Cristina Vane is a traveler, and she prefers in that way. She’s seen the country, camped out, and along the way, she chronicled her experiences, which has culminated in the release of her debut album, Nowhere Sounds Lovely, which is about as fitting a title as can be.
While she admits that location isn’t nearly as important as the lessons learned there, Vane’s travels have resulted in a melting pot of styles on Nowhere Seems Lovely, showing she’s equally as comfortable with a waltz as she is with swampy sounding tunes. That sonic diversity keeps a breath of fresh air flowing throughout the album’s 12 tracks.
We chatted with Vane about moving to Nashville, all about Nowhere Sounds Lovely, working with a heavy-hitting producer, getting back on the road and more!
Pro Country: You’ve recently moved to Nashville after spending four years in Los Angeles. Can you talk about what went into the decision to make your move and what you’ve enjoyed about being in Music City since arriving?
Cristina Vane: I moved to Nashville after five months of touring, as I decided I needed to be closer to the sources of the music that inspires me most (delta blues and old time music). It has not disappointed! There was a little bit of an adjustment period of getting used to seasons again, and generally adapting to my first time living in the south was tricky. The people have shown themselves to be so awesome, and Nashville has definitely schooled me musically in the way I hoped it would. I enjoy the rivers and scenery around Nashville too, but the musicianship and musical culture is what brought me here and continues to fulfill me.
PC: Your new, debut album, Nowhere Sounds Lovely, follows two releases in 2020: your EPs Old Played New and The Magnolia Sessions. With the release of your new album, how important has it been for you to stay active with releases and continuously offering new content?
CV: I have a lot of songs! Part of the way that all played out was because Nowhere Sounds Lovely took two years to get out; so many kind folks had funded the record with me that I wanted to give people something to listen to in the meantime, and The Magnolia Sessions was a serendipitous addition to that since Dan at Anticorp reached out with the concept.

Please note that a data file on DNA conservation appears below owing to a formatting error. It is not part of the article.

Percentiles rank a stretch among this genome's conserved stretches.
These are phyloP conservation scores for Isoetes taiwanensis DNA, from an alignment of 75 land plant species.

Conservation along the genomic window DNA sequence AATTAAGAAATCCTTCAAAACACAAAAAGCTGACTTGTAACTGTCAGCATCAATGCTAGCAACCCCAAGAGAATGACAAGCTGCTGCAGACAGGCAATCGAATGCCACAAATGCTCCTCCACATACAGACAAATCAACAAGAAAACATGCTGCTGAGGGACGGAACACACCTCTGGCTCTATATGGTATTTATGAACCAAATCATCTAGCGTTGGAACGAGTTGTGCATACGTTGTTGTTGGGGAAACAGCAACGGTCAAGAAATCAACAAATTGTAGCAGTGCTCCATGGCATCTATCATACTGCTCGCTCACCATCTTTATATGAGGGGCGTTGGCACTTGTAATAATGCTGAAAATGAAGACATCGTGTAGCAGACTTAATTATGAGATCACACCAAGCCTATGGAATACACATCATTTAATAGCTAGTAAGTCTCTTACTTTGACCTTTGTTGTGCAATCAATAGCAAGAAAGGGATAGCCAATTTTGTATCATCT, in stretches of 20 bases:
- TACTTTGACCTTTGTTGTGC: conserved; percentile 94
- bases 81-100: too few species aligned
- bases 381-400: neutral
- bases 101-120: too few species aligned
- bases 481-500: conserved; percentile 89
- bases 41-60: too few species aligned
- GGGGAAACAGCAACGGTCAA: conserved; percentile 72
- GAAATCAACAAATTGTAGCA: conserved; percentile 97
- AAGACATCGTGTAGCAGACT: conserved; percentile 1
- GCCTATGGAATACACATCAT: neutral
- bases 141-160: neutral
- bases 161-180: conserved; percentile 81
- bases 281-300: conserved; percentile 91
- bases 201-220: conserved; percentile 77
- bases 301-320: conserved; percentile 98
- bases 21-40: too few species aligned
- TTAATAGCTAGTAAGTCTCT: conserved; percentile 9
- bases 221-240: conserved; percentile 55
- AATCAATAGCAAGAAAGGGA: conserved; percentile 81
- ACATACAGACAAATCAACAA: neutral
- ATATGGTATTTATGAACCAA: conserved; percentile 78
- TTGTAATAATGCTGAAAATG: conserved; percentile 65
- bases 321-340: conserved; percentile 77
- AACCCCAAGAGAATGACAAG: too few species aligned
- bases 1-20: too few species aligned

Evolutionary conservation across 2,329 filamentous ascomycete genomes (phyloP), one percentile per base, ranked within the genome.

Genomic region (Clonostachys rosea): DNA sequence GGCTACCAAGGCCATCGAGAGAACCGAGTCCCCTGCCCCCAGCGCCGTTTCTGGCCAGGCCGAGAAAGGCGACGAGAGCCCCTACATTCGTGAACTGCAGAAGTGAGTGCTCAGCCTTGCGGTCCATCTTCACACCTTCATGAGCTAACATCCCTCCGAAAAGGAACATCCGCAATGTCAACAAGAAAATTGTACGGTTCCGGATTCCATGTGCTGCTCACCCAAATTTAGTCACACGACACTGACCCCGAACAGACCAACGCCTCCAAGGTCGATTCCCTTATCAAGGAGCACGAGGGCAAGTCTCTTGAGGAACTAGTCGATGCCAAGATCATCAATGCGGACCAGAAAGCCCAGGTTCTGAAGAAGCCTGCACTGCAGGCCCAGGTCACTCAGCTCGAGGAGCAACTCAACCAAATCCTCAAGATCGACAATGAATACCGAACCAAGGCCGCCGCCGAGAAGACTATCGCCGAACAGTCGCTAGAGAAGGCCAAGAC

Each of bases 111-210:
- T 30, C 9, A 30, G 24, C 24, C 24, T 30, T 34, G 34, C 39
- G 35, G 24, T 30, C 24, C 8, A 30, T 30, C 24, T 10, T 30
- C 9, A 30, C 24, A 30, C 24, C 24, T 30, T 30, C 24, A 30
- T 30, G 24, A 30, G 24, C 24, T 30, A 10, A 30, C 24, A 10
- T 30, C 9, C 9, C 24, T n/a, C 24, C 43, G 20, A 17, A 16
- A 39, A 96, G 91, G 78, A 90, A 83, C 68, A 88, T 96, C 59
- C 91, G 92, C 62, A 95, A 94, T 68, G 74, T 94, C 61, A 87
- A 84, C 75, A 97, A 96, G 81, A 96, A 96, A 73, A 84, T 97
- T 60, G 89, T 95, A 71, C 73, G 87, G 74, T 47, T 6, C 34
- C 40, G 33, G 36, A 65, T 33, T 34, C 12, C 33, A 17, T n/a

PC: What went into the decision to release “Badlands” as the lead single to Nowhere Sounds Lovely?
CV: I just have always known that this was going to be the first single. I think it captures my roots very well with a rock feel, but also obviously showcases my slide playing and blues influences! I love singing and playing this tune, and Jason Hassell made the most beautiful video to go along with it.
PC: As lovers of waltzy songs, “Dreaming of Utah,” is our favorite song on Nowhere Sounds Lovely. Can you talk about the inspiration behind the song?
CV: I actually woke up in Nashville about a month after having moved here and literally had dreamt of Utah. It was one of my favorite nature stops on my long tour/journey, and to wake up in a bed in a room in Nashville, not in my tent in the dust in Utah, bummed me out. That song sort of spilled out onto the page almost intact. The music was a nod to my first months in Nashville, trying to achieve a more country chord progression. I was listening to a lot of Hank at the time.
PC: You’ve said that “Prayer For the Blind” is based on a story that a Nebraskan couple told you. Is it at all important for you to strike a balance of being receptive to telling the stories of others as well as telling your own?